Feeling overwhelmed? You aren’t alone. The demands of work, life, and family add up quickly in today’s always-connected existence. While the challenges of technology are many (you won’t catch me bashing technology for long), there is a mobile app that can help you in the contexts of self-efficacy, one construct of social cognitive theory, and optimism, a component of planned happenstance.
You’ve probably heard about the power of meditation, not just as a strategy for relaxation, but also, as recently stated in The New York Times (NYT) “How to Meditate” WellGuide, to “increase calmness and clarity and promote happiness.” I struggled with the concept for years, with many failed attempts. But, last year I was assigned to write an article about stress management and productivity apps for college students when I stumbled on Stop, Breathe & Think. And I’ve been hooked ever since.
Get Set Up
Download the app on iOS, Android, or desktop, and set up an account. The app offers resources on learning to meditate, as well as a long list of guided meditations.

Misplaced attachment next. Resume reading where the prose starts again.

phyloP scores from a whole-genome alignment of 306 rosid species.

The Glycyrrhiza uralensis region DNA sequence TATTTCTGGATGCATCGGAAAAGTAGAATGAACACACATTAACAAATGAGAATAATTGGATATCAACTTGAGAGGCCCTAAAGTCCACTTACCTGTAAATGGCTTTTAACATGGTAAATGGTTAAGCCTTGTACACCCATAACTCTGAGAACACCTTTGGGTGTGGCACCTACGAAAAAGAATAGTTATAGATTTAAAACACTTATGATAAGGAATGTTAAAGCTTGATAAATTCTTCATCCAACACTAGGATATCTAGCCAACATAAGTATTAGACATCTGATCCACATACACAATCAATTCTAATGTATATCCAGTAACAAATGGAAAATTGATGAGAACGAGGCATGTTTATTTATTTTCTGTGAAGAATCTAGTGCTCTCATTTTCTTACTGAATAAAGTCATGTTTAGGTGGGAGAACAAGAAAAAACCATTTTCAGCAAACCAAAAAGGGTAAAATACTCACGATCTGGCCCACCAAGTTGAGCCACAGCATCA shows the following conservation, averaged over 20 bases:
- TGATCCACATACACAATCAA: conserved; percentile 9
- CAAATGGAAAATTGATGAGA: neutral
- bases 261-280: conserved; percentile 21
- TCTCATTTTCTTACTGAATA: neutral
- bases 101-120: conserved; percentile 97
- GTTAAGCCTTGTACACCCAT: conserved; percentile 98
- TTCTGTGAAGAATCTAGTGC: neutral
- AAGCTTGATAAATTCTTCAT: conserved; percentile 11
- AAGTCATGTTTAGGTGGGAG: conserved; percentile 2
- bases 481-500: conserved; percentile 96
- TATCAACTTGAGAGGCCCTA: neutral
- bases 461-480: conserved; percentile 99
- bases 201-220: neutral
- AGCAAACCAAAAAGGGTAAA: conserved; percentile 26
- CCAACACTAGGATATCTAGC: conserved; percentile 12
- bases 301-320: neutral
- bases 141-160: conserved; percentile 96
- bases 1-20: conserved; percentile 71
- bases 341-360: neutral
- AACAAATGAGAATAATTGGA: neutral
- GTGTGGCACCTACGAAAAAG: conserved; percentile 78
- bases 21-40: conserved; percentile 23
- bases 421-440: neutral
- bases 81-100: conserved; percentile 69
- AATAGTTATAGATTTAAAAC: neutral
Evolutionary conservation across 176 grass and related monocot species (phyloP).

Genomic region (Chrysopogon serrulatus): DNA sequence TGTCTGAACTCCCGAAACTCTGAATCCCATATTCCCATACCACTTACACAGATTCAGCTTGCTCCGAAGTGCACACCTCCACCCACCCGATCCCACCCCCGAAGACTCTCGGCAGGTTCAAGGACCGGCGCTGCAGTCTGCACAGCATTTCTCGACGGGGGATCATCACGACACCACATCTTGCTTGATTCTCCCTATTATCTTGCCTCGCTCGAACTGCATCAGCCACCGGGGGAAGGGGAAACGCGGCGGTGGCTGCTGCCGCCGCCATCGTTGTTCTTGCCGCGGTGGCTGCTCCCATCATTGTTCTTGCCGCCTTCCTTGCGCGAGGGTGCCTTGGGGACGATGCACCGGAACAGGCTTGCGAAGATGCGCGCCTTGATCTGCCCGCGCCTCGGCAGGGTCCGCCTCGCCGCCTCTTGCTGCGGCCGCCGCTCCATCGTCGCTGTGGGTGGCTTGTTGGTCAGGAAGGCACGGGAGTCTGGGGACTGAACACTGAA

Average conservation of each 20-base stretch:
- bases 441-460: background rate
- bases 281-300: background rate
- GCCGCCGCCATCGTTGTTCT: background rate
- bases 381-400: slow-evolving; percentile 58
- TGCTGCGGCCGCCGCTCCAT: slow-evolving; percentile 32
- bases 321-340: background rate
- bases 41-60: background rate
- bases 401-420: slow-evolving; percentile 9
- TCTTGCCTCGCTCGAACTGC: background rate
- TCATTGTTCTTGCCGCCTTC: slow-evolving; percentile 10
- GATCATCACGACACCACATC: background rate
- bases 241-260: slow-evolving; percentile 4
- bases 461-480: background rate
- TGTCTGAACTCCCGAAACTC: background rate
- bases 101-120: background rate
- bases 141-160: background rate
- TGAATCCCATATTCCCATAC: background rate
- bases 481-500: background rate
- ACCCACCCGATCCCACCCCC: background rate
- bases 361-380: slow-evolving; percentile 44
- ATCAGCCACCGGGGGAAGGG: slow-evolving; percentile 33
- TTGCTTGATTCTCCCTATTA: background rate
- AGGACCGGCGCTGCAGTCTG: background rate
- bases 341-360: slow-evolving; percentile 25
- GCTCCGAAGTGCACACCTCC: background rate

How Are You?
This is what the app moves you toward, guiding you to check in with yourself – mentally, physically, and emotionally. This reflective process only takes a minute or two to complete. Then choose from recommended guided meditations (pick a duration from 2 to 10 minutes) or set the self-meditation timer (from 1 to 60 minutes).
The system tracks your progress and even provides rewards in the form of stickers to encourage your personal practice. You can see how many times this week you’ve checked in and/or meditated, as well as a list of your “top 3” emotions for the past week, month, and “all time.” You can also choose to share your efforts via social media, or keep them all to yourself (which is my personal recommendation).
Could an app like this improve your stress levels, or those of your students and clients? Set aside some time to practice (this is key!) and set a goal of a week, month, or more to establish a routine. You may find that “just a few minutes a day can make a big difference” (NYT).